Invisible Ink: No 138 - Keith Waterhouse
Sunday 26 August 2012
'A novel from the author of several previous books," said the Amazon logline about Jubb, one of Keith Waterhouse's astonishing black comedies. Was there ever a less appealing sentence?
I'm not sure I want to live in a world where Waterhouse is out of print, but disappearing he is, just three years after his demise, with several marvellous novels now only available from secondhand shelves.
We begin in West Yorkshire, 1929, moving, after a stint in the RAF, to London's satire scene, where Waterhouse wrote for That Was The Week That Was and The Frost Report television shows. He penned a screenplay for Whistle Down The Wind and rewrites for Hitchcock's Torn Curtain, and books for a number of doomed musicals, including one featuring Andy Capp (I recall they released racing pigeons in the auditorium that crapped on everyone), but it was his 1959 novel Billy Liar that truly put him on the map. Playing like a northern English version of Catcher In The Rye, it's the bleakly comic tale of an imaginative 19-year-old who must decide whether to risk all on a career in London or remain at home, a constrained fish in a very small pond. Lying to his girlfriends, his family and his boss, fantasist Billy's dark night of the soul takes on a resonance that remains pertinent today, and the ending resonates into tragedy. Waterhouse transformed it into an award-winning film directed by John Schlesinger, with a debut by the radiantly youthful Julie Christie. It was followed by a hit TV series and a musical version starring Michael Crawford, with songs from John Barry.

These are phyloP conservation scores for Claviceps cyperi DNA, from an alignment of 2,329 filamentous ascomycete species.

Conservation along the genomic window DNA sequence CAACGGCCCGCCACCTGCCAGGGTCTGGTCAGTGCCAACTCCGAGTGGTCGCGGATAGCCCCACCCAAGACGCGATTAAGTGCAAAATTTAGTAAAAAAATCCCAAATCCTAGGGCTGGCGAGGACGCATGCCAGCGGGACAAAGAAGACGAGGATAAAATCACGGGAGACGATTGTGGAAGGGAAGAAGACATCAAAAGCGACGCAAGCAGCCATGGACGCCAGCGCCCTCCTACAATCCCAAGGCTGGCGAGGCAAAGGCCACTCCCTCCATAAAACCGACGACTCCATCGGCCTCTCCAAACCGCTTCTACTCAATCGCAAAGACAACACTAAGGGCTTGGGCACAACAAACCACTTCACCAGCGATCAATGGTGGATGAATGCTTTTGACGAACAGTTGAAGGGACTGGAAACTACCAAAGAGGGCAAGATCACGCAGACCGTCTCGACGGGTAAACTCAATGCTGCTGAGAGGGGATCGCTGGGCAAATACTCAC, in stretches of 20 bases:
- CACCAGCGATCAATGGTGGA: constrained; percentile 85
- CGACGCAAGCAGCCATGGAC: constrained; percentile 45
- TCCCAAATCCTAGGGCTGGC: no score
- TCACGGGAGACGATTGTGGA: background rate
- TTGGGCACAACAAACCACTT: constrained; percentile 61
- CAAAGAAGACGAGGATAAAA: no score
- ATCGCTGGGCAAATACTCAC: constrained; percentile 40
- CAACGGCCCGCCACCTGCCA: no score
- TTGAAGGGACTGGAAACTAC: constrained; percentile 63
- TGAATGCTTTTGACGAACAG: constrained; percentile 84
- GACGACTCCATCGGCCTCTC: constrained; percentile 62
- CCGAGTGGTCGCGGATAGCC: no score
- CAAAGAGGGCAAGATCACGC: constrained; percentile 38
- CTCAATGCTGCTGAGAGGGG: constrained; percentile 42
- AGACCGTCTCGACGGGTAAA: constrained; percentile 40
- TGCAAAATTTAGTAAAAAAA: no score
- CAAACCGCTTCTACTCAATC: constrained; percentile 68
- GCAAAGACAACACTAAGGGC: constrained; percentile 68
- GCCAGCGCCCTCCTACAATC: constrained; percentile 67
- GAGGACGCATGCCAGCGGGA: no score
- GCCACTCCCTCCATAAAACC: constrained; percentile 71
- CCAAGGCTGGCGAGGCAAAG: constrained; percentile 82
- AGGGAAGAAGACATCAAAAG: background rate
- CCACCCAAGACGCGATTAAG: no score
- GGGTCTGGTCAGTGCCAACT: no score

After a negligible sequel there were other joyous novels, including the workplace satire Office Life, in which a handful of befuddled employees try to understand what their company does, and Maggie Muggins, the story of a down-at-heel London lady reaching the end of her tether over a single day.
An old-school Fleet Street journalist who believed in good grammar and correct spelling, Waterhouse created the definitive manual on newspaper style. His nostalgie de la boue extended to mythologising Soho and its denizens, especially the alcoholic columnist Jeffrey Bernard, whom he immortalised in the play Jeffrey Bernard Is Unwell, featuring a stellar performance by Peter O'Toole as the acerbic hack who gets locked in the Coach & Horses public house overnight. Waterhouse was incorrectly dismissed as a nostalgist by critics; his sparkling, evocative prose deserves far better.
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